How to piss off another real estate agent, in one easy step:
I think my name appears in this article more often than its subject, Manny Ramirez. Oh, well.
I consider it bad manners to dis’ someone else’s listing. But, in this case, I’m not really criticizing it, just … discussing it.
BOSTON — Manny Ramirez often is accused of having his head in the clouds. You might feel that way, too, in his penthouse condominium, with its bird’s-eye view of Boston and a $6.9 million price tag.
The Citgo sign that hovers over Fenway Park, which Manny would love to put behind him after demanding a trade from the Red Sox, is visible, as are nearly most Boston landmarks from his 37th floor condo in the North Tower of the Residences at the Ritz-Carlton.
The stunning views and the "white glove" service are the selling points of his 4,500-square-foot, four-bedroom, six-bathroom pad, which includes three valet parking spaces. Monthly condo fee: $4,000.
The 2004 World Series MVP trophy sitting on the shelf beside the widescreen television in his living room is not for sale. But the 3-foot Pedro Martinez bobblehead statue can be had.
"If you want the furnishings, they’re available," Wil Catlin, partner at Boston Realty Advisors, said on a recent tour.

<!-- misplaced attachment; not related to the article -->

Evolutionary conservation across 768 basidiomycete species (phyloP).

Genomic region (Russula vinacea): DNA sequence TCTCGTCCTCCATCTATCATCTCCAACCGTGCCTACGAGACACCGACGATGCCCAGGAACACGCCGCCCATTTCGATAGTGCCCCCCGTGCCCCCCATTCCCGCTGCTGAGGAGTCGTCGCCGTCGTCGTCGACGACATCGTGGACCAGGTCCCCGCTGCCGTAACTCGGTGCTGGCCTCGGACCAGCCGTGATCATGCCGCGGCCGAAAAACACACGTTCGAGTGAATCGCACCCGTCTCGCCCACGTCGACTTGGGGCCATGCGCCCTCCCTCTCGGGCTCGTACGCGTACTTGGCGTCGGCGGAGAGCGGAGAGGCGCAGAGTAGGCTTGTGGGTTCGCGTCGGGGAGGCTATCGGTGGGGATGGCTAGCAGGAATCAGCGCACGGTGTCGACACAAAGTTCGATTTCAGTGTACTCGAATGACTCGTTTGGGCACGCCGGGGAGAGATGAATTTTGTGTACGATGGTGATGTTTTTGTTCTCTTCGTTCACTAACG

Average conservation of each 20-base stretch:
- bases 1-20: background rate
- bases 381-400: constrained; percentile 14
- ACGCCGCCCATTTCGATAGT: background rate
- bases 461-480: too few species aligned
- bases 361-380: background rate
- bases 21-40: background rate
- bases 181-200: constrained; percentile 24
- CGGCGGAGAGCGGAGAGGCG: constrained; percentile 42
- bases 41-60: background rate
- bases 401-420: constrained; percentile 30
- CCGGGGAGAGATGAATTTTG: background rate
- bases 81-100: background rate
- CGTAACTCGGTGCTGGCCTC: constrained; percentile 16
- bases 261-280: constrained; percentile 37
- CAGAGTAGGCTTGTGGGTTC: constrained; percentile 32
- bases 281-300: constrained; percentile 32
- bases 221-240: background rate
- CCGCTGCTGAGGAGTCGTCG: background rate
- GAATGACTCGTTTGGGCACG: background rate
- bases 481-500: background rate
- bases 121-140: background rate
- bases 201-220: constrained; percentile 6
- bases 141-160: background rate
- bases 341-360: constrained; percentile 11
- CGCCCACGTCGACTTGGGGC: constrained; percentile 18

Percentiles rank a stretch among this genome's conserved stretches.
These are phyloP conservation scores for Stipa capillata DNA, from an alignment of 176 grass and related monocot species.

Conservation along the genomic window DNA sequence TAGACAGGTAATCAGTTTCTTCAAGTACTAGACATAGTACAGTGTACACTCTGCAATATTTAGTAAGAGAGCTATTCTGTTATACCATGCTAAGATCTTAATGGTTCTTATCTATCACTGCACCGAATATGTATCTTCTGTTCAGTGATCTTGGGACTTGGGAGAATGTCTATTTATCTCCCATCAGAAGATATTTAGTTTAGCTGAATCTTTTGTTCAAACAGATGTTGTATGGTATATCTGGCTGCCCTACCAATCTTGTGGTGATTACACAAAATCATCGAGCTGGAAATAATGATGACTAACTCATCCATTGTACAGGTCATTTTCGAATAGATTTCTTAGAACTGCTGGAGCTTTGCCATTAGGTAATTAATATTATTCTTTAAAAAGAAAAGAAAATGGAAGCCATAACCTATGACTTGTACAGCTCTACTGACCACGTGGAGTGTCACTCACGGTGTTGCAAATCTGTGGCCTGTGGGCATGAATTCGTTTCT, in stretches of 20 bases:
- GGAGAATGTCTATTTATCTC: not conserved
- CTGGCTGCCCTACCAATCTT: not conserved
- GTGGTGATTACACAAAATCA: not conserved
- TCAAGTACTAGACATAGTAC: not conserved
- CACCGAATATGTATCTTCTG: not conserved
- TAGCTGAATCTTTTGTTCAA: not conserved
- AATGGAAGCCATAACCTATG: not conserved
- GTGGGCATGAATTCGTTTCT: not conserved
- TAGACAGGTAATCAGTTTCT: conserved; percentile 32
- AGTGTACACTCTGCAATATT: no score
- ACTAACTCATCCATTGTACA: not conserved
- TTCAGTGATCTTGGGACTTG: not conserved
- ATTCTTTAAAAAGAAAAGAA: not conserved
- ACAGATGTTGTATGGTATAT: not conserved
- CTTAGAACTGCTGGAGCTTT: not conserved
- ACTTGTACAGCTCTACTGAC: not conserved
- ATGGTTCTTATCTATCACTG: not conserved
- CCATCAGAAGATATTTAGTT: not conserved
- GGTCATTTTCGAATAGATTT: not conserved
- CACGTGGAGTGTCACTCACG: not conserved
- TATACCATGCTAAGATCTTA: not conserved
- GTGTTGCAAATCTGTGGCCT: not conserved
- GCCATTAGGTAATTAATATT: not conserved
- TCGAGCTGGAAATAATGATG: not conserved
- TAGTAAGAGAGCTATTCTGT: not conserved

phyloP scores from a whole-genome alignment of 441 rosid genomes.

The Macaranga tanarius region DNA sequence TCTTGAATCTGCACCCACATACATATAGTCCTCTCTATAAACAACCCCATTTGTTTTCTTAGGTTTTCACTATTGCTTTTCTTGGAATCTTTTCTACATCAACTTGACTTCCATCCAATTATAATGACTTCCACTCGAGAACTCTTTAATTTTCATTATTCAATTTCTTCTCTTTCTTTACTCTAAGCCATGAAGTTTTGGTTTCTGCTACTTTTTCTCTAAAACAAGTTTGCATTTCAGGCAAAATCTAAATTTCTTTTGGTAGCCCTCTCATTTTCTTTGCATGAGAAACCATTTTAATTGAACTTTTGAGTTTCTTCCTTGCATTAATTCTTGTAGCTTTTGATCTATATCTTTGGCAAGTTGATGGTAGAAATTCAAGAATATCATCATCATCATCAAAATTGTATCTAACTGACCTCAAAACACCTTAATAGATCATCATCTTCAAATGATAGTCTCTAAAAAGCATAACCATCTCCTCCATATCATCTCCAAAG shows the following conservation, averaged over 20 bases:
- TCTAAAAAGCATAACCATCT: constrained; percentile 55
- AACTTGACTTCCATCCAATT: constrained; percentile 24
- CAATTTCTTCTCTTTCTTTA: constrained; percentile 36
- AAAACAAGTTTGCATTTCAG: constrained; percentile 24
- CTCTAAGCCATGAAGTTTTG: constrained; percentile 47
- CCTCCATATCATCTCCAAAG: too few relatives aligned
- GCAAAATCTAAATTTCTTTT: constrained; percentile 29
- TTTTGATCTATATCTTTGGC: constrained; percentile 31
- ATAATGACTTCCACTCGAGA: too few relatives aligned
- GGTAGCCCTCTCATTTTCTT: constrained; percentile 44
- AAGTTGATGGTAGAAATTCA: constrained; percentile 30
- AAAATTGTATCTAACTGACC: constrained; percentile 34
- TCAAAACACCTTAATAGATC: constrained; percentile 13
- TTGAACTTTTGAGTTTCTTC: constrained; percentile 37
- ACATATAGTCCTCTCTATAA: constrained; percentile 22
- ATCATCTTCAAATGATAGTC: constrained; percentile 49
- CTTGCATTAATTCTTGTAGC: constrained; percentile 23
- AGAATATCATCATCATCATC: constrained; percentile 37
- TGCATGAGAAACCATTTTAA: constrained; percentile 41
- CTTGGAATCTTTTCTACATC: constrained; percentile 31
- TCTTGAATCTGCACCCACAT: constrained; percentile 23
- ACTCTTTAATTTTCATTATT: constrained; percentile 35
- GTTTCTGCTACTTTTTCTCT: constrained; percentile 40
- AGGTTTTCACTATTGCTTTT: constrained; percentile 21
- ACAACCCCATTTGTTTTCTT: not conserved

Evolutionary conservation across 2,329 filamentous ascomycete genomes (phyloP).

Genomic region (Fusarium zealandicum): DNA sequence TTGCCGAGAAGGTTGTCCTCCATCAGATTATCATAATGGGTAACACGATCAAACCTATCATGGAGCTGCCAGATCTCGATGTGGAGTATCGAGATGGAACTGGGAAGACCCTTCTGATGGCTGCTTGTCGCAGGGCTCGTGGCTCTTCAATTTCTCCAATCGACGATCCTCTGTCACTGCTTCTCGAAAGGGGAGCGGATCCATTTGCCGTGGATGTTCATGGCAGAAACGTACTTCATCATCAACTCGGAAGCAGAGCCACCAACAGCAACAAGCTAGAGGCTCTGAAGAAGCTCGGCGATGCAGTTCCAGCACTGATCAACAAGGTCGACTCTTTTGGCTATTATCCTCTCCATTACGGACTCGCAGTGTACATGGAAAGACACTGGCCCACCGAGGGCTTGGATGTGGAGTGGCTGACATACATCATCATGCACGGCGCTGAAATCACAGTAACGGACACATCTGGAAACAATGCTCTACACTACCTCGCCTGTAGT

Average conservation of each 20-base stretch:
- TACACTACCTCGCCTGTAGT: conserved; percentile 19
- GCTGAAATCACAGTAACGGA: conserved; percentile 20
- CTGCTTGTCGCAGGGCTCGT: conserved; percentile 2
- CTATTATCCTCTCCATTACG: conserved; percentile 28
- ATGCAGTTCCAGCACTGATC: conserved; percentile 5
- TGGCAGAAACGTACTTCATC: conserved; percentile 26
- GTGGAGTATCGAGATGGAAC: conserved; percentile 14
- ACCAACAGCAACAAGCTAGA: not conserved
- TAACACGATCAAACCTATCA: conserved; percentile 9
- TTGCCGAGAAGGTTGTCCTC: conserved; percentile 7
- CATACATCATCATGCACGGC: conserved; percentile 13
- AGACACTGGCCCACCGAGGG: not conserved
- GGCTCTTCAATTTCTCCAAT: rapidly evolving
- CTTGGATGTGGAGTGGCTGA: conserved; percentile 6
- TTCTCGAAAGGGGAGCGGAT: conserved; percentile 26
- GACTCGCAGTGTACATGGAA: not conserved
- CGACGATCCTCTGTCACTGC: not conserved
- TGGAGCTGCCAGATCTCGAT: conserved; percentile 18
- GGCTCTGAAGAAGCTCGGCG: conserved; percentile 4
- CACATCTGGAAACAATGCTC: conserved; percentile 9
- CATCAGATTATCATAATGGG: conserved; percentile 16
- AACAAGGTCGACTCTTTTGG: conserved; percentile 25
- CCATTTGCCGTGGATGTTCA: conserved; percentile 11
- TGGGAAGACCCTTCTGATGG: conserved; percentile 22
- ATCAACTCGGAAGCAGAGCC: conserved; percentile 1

Ramirez might grouse about the intense media and fan spotlight athletes get in Boston, but that didn’t stop him from opening his home to reporters and photographers after he put it on the market, a first step in severing his ties with a sports-intense city. It’s been on the market about two weeks.
Ramirez can’t wait to get out of town. But he’s owed $57 million over the next three seasons, so he and wife Juliana aren’t ready to slash prices just because there have been no offers.
"As you can imagine, if he doesn’t sell it right away, I don’t think it’s going to affect his lifestyle too much," Catlin said.
That’s a good thing, because the asking price is too high, says John A. Keith, an independent broker who operates The Boston Real Estate Blog. The unit is priced at about $1,530 per square foot.
Source: Ramirez Enjoy’s Bird’s-Eye View of Boston, by Ken Maguire, The Associated Press (by way of the Washington Post)